Land prices in the new suburbs are well over $1000 per metre, nearly on par with build costs. Parts of Sydney have lower land prices. Canberra’s median rent is now the highest in the country. We have all this stimulus by way of Fed Govt Home Builder Grants, First Home Buyer Loan Scheme, ACT FHOG that waives stamp duty, yet the vicious circle young people are trapped in is that even with the current record low interest rates, it’s nearly half the cost to mortgage than to rent! But how are wannabe first home buyers meant to save when they are paying $600+pw in rent?

It’s your Barr Govt and they are here to help! NOT!

    JS9 JS9 9:38 am 17 Feb 21

    The issue is also exacerbated here by the higher than average wages (compared to Australia). While recently there may have been some greater disconnect developing, ultimately wages drive house prices, and in turn also drive increased rents as well.

    I don’t think there is any simple solution to the problem while we have a Government so over-reliant on income from land sales to make up a significant part of their Budget. If the states ever agree to increase the GST along with the Commonwealth, the ACT should put the money to 2 purposes – 1) finish the stamp duty removal process by funding the lost additional revenue and 2) use the revenue to reduce requirements from the SLA/CRA so they can genuinely reduce costs as such.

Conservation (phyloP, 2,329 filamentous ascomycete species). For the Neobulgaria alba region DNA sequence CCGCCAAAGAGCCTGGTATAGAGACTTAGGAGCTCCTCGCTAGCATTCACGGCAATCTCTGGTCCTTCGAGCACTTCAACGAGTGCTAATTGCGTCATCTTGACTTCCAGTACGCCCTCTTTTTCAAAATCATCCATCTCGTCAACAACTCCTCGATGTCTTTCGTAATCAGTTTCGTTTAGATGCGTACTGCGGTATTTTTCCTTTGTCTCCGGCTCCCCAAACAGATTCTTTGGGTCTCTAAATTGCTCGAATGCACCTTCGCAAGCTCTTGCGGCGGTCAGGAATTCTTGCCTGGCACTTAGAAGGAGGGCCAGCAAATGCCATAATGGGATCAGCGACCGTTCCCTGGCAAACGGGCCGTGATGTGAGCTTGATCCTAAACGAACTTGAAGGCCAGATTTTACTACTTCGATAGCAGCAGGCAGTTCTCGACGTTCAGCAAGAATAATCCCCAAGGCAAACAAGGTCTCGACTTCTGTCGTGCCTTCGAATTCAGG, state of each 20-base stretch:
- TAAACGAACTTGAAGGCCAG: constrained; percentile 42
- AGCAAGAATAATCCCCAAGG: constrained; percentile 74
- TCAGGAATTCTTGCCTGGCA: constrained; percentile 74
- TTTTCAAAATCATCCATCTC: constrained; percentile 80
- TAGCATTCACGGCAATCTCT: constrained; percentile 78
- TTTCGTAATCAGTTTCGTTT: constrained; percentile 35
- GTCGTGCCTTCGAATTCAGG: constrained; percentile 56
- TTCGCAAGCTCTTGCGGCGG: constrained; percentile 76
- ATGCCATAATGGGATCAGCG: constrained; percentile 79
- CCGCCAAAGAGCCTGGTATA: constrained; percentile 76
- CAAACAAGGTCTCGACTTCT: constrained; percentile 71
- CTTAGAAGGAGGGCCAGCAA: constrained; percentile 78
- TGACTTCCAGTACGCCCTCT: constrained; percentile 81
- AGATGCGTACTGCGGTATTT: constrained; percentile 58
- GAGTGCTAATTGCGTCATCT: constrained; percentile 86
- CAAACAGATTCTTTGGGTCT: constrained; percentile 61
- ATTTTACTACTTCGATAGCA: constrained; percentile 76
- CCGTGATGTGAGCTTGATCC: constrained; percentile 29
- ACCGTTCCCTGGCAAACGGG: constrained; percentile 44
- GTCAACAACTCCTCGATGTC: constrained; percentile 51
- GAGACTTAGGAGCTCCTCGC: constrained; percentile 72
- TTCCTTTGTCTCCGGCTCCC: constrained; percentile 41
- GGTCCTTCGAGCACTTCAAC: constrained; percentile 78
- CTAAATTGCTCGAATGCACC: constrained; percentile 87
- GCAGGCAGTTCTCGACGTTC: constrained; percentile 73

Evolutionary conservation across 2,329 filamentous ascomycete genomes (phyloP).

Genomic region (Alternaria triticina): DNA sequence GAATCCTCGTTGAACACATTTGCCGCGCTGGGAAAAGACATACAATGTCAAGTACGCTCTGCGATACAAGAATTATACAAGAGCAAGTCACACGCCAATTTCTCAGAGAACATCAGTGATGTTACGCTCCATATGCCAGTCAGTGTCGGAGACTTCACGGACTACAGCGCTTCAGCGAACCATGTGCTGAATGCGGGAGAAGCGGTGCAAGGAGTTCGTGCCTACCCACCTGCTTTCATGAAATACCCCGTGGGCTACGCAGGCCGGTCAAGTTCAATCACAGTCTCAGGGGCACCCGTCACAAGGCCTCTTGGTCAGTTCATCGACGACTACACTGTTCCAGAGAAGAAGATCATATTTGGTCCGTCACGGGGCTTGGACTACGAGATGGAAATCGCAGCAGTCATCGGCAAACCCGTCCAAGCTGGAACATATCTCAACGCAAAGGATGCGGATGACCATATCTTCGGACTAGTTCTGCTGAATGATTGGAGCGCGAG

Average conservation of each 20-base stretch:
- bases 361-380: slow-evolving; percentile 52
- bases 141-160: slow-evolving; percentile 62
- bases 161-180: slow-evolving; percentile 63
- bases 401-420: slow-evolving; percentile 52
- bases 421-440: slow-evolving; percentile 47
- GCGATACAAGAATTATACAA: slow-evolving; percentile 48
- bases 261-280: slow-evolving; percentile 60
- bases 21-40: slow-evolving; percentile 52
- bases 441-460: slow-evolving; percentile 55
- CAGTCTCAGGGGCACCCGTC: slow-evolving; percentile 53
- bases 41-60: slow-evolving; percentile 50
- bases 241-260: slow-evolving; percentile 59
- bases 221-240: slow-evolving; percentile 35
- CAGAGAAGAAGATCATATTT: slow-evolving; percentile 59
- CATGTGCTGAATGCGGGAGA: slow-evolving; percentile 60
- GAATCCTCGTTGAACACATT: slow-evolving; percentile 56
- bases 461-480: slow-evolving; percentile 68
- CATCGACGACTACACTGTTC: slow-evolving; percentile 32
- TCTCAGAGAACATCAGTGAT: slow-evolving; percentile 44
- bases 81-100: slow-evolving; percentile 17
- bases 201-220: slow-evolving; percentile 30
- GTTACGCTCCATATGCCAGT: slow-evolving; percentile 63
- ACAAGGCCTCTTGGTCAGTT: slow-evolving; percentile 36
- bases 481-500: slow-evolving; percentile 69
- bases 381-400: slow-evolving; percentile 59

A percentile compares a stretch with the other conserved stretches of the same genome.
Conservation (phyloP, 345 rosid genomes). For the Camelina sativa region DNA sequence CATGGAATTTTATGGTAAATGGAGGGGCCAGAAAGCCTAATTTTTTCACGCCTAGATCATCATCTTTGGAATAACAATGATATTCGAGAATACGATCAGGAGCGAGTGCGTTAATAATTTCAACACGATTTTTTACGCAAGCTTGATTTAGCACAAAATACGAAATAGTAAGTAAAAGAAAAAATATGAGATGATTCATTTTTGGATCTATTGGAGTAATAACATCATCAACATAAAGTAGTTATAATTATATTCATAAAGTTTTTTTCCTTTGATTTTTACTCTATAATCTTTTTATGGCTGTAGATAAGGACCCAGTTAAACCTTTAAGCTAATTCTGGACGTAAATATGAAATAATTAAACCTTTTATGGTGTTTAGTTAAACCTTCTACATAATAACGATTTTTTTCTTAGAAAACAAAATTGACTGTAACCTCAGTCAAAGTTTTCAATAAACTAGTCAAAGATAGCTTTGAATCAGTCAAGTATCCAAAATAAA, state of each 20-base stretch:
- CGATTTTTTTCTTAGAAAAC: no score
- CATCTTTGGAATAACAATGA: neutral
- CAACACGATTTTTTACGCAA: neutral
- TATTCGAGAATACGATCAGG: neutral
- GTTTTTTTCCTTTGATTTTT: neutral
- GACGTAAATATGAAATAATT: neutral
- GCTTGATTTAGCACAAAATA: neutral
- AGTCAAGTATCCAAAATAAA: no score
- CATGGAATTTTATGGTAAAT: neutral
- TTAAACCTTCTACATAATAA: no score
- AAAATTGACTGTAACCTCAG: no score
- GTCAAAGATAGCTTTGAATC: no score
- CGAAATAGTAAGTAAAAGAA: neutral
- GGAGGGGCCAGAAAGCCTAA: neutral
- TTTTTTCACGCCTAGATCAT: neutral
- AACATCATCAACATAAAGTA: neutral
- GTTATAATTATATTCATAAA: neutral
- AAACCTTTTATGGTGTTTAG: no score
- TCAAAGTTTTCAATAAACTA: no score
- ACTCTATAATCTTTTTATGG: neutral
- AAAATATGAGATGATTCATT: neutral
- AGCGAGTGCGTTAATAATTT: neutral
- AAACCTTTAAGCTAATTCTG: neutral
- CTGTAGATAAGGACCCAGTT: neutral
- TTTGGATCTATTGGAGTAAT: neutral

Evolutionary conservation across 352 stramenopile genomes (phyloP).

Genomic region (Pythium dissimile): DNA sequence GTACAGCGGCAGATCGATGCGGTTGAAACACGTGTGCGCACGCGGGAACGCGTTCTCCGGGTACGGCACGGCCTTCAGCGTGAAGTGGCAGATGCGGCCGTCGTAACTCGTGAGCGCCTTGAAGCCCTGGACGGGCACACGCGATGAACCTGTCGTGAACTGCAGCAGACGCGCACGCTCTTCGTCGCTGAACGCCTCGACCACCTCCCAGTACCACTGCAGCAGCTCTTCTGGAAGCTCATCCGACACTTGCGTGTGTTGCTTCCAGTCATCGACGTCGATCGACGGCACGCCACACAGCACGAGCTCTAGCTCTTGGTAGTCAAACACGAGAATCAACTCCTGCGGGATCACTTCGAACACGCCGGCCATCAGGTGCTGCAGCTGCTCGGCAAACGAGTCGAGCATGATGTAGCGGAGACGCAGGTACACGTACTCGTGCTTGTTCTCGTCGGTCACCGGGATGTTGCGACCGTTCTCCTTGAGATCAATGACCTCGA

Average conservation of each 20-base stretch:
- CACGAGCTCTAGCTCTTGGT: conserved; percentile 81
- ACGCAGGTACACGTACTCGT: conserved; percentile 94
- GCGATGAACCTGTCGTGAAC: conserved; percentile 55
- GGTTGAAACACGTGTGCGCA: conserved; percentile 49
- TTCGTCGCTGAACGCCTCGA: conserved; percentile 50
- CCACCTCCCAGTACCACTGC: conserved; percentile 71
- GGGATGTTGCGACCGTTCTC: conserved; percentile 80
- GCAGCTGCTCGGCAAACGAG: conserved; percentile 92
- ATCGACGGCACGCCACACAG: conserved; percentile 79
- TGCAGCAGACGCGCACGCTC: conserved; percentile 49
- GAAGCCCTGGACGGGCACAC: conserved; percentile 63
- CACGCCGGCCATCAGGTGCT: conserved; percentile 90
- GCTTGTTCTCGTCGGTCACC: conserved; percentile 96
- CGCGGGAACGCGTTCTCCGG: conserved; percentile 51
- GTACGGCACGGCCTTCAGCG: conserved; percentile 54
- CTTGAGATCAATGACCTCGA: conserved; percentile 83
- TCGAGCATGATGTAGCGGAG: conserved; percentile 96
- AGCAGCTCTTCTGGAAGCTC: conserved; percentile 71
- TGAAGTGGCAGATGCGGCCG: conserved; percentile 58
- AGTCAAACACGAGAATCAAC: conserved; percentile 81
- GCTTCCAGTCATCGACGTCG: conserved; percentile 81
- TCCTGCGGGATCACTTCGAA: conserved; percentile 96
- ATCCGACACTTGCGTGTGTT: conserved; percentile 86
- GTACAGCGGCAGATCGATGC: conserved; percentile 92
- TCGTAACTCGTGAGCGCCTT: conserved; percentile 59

Scott Anthony Scott Anthony 12:28 am 18 Feb 21

    Exactly, high taxes get LESS tax over time as businesses are fleeing to QBYN to save money, so less tax, the ‘triple rates’ is only half way through so there is lots of pain ahead and lets not forget if you rent your home you also have to pay land tax on top of the massive rates..

    and yes, all we have are deficit budgets and hidden Tram expenses that won’t ever be repaid just to replace buses we already own now.. The Labor Green delusion is an expensive dystopia..

    JS9 JS9 1:05 pm 18 Feb 21

    ‘hidden tram expenses’? While I agree with the obscene nature of how much it is going to cost, the Government has been relatively transparent around the ongoing costs of the tram (for the elements finalised thus far). Not really sure what is hidden about any of it – the contract for stage 1 for instance is available in large parts, and if I remember rightly a fair bit of explanatory material was also provided at the time…

    And when NSW moves to remove stamp duty, as they have flagged they are looking at, they’ll be in exactly the same position. Eventually, all jurisdictions will do it, and they’ll all replace it with land based taxation in some form.

    JC JC 6:43 pm 18 Feb 21

    Correct JS9. But what people need to think about is when NSW does remove stamp duty rather than increase rates which are a council cost they will most likely be introducing the land tax directly to the nsw government. So two payments going to two different governments.

    Ol L Ol L 7:55 am 22 Feb 21

    Those who voted for Barr should not be allowed to complain in any way. Just saying why complain when it was your vote who got us here?

    JC JC 10:25 pm 22 Feb 21

    Got us where exactly?